Sunday, June 19, 2016

USk Chicago Spotlight Sunday: Ken Czech

Interviewed by Wes Douglas (WD)

Spotlight Sunday is a series of interviews designed to introduce and highlight Chicago Urban Sketchers to one of its own. Now that our chapter has eclipsed the 500 member mark, it became more of a challenge to meet every member in person and have a conversation. The hope is that, through these interviews, you will get to know a little more about one artist and read their story in their own words and sketches.

Say “hello” to Ken Czech
On this Sunday, I am proud to introduce you to my friend Ken Czech, an alumni of The America Academy of Art (our host location for the Chicago Sketch Seminar) and a drummer with his group Peace Road. Ken and I immediately found a common bond in our love of music and sketching. Without further ado, welcome Ken and thank you for agreeing to chat with me today.

Ken: Sure thing Wes, I'm looking forward to this.

WD: Since you have been a member for a while and I keep missing you at the USK Chicago gatherings, please tell me your story and what brought you to Urban Sketchers Chicago. How did you hear about us and what do you think about it as a group?

Ken: I found a book on Urban Sketching at Barnes/Noble. As I dug into it, I noticed that "Hey! There are people out there who draw on location, just like I do". This prompted me to investigate USK further and I found the Chicago Chapter with all of you fine folks. I've only been to one event so far, but will surely join you soon in the future. I'm in Schaumburg, so I don't get to the city all that often. I think it's a tremendous activity and valuable resource to:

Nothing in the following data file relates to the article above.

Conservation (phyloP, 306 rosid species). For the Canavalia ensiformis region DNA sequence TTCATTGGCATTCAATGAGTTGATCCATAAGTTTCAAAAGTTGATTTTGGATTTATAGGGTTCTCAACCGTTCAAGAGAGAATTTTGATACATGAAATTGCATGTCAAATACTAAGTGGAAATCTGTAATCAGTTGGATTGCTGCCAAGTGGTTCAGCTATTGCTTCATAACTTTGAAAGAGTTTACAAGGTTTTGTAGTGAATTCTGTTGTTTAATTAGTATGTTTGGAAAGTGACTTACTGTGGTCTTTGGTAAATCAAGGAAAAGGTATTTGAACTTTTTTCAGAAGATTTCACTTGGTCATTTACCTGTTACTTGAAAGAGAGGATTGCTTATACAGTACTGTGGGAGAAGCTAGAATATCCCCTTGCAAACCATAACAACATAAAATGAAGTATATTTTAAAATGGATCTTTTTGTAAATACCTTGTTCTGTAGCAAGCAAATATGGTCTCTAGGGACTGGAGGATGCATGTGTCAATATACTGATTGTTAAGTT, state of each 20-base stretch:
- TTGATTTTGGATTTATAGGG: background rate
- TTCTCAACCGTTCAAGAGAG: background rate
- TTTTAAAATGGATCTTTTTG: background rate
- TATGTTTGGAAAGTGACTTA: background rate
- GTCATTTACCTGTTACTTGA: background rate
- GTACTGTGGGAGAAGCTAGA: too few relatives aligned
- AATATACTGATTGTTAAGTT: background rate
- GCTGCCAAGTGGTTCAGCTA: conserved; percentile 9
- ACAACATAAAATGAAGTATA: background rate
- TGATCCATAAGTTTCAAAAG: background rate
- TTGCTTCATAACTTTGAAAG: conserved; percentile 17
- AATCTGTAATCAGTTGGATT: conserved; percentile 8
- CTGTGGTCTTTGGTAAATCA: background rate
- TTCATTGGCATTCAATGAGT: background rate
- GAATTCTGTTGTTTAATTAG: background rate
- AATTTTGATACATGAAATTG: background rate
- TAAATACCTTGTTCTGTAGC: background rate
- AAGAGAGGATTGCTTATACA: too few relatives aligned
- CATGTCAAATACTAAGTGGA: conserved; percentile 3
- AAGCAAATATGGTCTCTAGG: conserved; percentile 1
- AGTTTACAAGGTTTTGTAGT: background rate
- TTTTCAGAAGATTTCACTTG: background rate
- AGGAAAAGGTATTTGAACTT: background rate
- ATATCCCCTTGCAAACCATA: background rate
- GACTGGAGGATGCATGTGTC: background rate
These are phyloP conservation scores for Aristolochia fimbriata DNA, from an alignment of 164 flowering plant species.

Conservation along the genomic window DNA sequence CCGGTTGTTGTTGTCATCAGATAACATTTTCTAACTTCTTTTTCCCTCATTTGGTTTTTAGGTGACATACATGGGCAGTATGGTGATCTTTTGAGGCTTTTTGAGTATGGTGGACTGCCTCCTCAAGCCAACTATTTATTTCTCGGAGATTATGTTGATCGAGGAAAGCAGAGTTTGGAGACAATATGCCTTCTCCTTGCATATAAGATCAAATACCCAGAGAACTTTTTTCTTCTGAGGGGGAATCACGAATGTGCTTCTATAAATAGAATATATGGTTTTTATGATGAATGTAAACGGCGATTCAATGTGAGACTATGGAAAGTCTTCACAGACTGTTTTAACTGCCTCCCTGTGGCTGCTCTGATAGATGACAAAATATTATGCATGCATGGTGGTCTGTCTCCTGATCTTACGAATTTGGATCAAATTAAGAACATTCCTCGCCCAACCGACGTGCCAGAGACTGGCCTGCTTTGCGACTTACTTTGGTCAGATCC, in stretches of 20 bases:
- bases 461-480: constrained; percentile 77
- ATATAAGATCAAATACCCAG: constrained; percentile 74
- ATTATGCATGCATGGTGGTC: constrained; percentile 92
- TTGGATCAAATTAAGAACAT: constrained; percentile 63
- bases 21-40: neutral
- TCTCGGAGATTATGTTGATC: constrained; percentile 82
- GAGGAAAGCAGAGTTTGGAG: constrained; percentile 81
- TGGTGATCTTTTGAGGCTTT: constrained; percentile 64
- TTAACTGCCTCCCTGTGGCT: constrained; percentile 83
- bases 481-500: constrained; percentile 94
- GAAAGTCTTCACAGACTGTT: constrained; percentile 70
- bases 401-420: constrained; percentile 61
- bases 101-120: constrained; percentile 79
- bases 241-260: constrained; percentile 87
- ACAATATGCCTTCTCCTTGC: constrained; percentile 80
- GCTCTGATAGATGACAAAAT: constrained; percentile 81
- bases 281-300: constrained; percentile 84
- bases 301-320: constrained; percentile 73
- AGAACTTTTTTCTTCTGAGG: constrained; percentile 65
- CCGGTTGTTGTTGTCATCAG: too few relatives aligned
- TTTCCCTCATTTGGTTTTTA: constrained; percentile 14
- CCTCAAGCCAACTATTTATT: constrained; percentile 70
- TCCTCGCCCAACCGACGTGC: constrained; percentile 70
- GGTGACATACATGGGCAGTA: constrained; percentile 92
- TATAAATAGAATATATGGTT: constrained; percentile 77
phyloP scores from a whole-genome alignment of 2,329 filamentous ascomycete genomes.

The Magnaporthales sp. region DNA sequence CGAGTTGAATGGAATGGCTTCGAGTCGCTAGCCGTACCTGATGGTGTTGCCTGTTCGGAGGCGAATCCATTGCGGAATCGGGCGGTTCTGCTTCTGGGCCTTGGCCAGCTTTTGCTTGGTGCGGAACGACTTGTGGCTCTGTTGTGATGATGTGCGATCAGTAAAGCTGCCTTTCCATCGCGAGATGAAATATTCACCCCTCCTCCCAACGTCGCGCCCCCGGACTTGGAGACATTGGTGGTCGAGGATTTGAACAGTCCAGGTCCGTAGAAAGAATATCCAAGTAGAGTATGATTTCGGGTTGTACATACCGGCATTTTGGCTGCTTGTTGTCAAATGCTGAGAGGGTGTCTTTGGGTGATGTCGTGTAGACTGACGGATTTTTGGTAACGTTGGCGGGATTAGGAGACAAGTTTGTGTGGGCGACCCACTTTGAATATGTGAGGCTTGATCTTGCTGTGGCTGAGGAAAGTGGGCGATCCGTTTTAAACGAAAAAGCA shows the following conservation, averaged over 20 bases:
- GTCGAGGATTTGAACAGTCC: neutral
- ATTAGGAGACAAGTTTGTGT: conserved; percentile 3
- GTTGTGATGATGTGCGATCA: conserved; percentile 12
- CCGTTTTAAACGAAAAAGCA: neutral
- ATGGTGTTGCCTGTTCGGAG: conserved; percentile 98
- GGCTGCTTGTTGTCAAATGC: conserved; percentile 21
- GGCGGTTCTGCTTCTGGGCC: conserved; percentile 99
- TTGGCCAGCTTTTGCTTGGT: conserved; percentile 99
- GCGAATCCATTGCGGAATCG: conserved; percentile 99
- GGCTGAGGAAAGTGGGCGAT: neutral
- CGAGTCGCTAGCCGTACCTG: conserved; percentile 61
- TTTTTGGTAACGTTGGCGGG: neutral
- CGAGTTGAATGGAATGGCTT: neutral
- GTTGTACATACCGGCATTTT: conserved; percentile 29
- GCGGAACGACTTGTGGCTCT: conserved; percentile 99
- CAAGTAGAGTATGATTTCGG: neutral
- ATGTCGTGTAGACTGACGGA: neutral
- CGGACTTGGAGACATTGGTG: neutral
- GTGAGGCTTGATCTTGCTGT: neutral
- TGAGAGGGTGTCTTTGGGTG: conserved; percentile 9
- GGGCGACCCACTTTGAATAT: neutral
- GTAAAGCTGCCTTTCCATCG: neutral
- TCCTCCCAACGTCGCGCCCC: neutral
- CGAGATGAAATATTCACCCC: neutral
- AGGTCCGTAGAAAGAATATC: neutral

> Have fun doing what we would do anyway, in a group setting. 
> Learn from others who have expertise in a different area than my favorite routine. 

WD: Ah, only one event so far and here I thought we just kept missing each other. I think my first experiences were very similar to yours. So you were already drawing on location before joining the group? Why do you sketch and how does it help you?

Ken: I sketch because it's something I've always regularly done since graduating from American Academy of Art in '78. I've never been shy about drawing in public. I've met some interesting characters on my drawing excursions. Playboy centerfolds, big-bad biker dudes (who wanted me to draw their prized cycles), great musicians, men & women in our Armed Forces, athletes and little kids who always are up for a draw-session. Each one has a story to capture. It helps me train my eye for, detail, motion, likeness in a figure, gesture, texture, scenery, it goes on and on.

WD: Playboy centerfold?! Bad biker dudes? Ken you sound like a party animal. Beats the heck out of stone cold architecture I guess. So what is your favorite sketch tool? Do you have just one or do you have more?

KC: My go-to sketching tools are typically Micron pens or markers. Something quick & instant drying. I like the permanence of the line. You put it down and BAM!, it's there, good or bad. Forces you to maybe think before you put down the stroke because there's no turning back.

WD: You must have some favorite places where you like to sketch. I wonder if during a long guitar solo if you've ever pulled out a small sketchbook to sketch the guitarist? Ok maybe not. But where is your favorite place to sketch?

KC: My favorite place can be anywhere. I try to keep myself open to any possibility. Some favorite subjects are: musicians - they typically do not move much, so that helps; zoo animals - here you can be brave and try active motion animals like pacing cats, monkeys or sedentary rhinos, reptiles who will pose for you a long time; love to draw people/figures, in motion usually. (appeals to my masochistic sense); love to draw cool architecture, not so much the modern stuff, but old buildings, churches, barns, something with personality.

WD: Great, Ken, you pretty much covered most of the subjects that fit within the urban sketching repertoire. And now looking ahead to your sketches, I see some of my favorites: musicians. Tell me about the inspirations for this first one. I believe you call this "Slide Blues Dobro Player."

KC: Slide blues dobro player, great character study and great player.

WD: I love how this is nice and close up, just like this second one of a blues guitar player. 
Tell me about this one.

KC: Another great blues player. Wanted the close-up of the face and gesture of the hand on the instrument.